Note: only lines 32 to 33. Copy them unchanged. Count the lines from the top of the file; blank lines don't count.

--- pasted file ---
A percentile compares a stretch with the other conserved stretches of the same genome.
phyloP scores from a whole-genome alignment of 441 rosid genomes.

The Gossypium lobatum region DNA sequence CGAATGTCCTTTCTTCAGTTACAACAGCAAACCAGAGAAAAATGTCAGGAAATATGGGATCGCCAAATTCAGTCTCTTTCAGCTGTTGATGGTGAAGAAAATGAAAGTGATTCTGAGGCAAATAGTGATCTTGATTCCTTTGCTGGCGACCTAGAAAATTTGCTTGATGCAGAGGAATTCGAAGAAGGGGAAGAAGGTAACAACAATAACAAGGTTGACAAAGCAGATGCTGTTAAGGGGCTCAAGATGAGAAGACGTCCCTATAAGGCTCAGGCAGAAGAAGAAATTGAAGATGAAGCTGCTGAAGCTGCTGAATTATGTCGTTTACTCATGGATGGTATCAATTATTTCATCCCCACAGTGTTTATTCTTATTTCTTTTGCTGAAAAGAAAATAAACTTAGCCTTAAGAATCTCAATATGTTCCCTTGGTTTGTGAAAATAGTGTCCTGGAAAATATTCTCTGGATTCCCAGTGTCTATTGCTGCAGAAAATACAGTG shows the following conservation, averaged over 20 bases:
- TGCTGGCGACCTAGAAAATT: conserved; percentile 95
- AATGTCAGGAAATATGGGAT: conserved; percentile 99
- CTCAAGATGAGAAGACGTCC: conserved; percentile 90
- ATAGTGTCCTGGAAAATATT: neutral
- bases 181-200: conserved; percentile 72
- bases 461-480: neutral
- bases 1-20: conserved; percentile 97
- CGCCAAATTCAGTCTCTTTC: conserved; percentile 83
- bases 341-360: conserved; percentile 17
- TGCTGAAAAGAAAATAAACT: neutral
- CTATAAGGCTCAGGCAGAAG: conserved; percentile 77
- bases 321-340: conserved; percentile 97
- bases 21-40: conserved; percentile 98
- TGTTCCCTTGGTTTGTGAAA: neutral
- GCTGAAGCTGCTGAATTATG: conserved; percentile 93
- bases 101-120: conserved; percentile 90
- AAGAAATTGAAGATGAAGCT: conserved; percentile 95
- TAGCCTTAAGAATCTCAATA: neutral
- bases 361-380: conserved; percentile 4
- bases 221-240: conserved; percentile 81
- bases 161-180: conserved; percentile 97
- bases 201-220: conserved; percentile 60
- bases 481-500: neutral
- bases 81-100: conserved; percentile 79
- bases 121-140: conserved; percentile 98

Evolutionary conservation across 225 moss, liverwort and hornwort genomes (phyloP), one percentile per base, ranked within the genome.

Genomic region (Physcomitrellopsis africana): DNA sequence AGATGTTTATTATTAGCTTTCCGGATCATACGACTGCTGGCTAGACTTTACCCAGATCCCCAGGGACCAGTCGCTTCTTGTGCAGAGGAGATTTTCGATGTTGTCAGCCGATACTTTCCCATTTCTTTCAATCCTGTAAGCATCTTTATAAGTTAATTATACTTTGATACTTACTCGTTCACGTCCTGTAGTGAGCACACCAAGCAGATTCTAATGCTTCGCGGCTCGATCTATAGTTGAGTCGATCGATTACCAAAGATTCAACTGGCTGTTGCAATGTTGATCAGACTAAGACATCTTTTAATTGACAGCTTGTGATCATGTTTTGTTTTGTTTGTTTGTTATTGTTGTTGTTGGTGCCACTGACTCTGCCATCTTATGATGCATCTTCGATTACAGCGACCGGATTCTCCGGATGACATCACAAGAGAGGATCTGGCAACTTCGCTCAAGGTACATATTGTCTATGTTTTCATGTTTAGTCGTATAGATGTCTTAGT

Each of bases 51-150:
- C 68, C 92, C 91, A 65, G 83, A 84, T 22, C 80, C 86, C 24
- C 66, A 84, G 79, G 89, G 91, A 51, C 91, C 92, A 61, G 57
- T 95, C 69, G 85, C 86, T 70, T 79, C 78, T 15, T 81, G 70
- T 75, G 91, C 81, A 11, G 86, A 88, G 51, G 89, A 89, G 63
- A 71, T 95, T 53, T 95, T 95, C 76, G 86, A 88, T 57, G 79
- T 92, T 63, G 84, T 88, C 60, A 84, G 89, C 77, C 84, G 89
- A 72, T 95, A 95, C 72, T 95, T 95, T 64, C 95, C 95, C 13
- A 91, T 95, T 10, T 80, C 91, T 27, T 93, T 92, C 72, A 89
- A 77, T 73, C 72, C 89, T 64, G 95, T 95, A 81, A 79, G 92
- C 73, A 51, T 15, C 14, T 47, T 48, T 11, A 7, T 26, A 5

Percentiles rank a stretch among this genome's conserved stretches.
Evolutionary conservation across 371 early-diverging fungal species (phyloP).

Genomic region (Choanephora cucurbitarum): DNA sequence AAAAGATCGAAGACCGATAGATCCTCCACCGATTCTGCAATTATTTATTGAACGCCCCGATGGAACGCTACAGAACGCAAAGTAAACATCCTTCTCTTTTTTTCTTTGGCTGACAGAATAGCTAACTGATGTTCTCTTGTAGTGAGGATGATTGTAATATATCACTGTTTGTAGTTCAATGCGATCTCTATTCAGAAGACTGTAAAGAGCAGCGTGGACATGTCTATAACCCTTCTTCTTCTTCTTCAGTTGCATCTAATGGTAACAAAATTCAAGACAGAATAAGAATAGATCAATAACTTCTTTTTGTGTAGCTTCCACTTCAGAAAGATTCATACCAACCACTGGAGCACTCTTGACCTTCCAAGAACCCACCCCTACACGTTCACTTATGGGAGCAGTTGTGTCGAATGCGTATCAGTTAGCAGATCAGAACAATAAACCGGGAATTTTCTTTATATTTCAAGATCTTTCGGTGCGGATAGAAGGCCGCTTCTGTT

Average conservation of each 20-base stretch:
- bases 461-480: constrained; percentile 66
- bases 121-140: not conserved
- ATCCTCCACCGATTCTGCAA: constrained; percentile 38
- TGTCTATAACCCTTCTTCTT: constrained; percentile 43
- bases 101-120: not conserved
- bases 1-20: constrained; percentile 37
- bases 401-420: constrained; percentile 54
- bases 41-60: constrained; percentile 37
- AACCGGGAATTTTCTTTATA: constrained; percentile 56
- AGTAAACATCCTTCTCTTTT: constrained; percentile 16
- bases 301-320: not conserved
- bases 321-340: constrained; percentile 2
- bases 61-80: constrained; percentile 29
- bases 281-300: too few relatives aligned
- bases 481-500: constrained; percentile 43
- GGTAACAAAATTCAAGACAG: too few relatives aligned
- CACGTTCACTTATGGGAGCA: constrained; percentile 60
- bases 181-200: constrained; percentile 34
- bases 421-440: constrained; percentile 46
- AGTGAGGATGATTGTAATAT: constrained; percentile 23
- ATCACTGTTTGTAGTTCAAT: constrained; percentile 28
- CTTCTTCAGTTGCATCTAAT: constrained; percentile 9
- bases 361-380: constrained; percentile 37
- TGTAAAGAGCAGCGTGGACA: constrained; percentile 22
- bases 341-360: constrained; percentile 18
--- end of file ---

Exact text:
- C 68, C 92, C 91, A 65, G 83, A 84, T 22, C 80, C 86, C 24
- C 66, A 84, G 79, G 89, G 91, A 51, C 91, C 92, A 61, G 57